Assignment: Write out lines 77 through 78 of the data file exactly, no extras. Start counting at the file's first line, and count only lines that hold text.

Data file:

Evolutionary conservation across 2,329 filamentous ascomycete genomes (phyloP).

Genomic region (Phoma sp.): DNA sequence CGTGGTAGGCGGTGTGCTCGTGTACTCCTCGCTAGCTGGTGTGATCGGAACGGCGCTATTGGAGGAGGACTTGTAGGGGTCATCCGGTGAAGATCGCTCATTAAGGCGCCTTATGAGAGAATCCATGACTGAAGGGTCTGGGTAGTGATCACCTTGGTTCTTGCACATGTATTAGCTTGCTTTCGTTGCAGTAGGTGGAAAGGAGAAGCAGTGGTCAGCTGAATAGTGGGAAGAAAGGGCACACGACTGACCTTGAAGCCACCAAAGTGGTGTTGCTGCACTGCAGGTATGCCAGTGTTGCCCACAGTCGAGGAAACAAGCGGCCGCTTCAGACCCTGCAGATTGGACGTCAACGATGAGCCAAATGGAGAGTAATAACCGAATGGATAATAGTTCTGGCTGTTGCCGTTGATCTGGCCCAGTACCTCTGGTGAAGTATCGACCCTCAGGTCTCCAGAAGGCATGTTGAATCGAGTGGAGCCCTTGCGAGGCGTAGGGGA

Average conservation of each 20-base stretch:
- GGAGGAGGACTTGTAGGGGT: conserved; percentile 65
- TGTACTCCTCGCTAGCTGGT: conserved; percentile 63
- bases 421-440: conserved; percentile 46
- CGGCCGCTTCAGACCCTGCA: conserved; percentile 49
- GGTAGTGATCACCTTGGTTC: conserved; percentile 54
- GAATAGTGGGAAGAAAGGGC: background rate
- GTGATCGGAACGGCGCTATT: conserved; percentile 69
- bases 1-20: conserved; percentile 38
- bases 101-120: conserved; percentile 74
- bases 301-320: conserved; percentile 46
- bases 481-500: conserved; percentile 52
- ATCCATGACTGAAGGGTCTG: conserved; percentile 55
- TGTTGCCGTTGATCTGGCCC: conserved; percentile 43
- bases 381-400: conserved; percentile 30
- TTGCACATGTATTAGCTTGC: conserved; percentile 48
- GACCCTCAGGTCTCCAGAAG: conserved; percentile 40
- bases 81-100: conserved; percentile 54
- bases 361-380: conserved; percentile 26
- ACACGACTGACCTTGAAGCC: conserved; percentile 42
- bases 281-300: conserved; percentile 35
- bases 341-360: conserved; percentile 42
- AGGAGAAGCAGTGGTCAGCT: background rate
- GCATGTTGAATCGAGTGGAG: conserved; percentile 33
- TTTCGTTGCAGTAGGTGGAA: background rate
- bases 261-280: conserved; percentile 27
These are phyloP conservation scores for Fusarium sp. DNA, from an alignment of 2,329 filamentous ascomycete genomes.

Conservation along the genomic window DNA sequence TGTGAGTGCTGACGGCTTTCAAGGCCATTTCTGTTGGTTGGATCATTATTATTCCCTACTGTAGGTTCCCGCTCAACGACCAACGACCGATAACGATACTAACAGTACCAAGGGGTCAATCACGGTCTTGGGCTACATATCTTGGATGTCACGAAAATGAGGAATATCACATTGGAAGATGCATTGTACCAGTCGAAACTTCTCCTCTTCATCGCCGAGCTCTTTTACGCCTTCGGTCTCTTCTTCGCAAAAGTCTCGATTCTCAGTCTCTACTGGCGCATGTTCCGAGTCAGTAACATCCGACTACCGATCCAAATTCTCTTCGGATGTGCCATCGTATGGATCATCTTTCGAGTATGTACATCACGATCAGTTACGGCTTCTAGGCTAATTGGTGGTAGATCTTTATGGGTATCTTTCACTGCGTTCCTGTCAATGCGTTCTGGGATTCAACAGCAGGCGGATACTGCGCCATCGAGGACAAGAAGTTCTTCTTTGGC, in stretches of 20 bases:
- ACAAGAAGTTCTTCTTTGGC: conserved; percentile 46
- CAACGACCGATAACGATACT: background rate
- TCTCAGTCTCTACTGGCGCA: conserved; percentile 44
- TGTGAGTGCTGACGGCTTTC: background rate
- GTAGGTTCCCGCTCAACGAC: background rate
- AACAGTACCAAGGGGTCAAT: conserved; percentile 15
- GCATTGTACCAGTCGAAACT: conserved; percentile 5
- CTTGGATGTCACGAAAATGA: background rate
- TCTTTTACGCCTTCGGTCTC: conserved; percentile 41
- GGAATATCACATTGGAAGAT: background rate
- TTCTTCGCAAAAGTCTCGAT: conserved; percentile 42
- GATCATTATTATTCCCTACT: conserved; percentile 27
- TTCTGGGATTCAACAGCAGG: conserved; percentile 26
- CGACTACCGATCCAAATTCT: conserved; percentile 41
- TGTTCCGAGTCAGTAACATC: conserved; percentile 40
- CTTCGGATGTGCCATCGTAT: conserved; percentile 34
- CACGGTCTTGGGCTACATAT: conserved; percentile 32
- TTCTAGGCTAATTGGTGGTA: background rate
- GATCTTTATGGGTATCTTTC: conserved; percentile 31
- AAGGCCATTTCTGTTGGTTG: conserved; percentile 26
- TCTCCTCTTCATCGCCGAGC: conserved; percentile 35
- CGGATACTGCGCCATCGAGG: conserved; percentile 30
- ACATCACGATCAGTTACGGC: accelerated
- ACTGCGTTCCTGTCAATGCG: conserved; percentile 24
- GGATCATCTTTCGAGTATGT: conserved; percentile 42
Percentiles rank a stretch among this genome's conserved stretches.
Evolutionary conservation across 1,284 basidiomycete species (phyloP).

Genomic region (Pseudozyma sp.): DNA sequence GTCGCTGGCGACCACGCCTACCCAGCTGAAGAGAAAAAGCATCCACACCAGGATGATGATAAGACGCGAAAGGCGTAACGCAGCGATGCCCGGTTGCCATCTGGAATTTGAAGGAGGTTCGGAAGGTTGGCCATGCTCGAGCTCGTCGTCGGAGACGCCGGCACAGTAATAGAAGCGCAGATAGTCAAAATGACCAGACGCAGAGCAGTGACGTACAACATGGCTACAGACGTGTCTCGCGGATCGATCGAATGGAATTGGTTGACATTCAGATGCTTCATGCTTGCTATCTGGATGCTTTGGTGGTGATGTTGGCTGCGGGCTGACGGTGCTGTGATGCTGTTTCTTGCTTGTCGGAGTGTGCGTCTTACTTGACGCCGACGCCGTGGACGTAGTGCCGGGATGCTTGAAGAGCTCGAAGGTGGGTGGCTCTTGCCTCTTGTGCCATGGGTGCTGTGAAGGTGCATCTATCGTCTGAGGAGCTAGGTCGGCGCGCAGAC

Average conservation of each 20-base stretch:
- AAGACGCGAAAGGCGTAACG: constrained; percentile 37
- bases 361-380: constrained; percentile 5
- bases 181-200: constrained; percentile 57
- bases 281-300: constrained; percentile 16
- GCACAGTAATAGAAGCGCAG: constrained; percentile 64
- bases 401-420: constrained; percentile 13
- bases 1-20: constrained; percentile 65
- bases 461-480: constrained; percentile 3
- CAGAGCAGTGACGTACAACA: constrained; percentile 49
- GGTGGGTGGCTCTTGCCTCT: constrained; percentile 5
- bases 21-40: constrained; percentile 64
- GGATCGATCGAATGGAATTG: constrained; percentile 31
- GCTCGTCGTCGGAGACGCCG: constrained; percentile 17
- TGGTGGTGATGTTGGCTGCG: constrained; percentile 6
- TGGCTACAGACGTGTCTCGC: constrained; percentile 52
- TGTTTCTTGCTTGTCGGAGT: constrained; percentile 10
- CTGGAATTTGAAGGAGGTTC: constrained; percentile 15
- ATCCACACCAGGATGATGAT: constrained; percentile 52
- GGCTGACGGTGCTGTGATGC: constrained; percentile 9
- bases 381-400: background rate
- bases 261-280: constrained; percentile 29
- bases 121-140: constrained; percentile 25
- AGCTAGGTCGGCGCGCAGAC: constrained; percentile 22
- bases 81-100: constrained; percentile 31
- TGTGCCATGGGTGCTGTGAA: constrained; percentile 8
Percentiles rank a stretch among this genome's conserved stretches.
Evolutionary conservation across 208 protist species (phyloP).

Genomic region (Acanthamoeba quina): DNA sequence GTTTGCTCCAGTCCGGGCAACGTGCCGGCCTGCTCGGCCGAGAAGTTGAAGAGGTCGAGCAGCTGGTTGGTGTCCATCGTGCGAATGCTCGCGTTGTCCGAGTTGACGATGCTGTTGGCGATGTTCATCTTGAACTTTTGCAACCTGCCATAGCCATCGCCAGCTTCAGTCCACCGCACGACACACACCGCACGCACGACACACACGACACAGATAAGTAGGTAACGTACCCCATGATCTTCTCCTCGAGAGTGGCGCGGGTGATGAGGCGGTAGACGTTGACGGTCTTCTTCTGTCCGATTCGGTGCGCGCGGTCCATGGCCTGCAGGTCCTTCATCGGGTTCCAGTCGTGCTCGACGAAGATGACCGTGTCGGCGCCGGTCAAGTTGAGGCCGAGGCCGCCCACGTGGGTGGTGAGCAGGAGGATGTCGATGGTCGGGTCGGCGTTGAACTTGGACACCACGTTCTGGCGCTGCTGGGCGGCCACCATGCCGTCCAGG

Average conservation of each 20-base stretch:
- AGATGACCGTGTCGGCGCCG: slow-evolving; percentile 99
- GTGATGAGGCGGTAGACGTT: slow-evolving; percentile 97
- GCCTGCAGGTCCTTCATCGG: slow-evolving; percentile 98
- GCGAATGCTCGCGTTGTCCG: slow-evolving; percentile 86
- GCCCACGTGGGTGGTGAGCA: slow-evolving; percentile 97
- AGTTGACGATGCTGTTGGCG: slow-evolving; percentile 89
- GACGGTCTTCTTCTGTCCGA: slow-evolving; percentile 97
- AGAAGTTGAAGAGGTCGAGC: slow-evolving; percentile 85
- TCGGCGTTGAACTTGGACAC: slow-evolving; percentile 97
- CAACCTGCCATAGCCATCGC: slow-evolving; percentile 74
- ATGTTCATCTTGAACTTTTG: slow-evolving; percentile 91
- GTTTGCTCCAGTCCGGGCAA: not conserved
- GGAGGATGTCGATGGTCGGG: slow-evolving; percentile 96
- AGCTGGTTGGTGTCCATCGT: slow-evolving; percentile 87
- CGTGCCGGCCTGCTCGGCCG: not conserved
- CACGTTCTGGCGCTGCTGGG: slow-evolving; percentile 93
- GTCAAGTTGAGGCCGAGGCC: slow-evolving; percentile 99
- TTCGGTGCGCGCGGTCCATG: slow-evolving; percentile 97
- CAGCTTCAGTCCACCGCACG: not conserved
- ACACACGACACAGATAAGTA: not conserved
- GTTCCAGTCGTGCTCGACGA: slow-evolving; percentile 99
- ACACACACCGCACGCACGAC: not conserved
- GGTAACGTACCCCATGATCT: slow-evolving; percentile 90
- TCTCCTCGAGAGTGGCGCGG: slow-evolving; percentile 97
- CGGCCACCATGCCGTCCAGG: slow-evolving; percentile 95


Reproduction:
- ATCCACACCAGGATGATGAT: constrained; percentile 52
- GGCTGACGGTGCTGTGATGC: constrained; percentile 9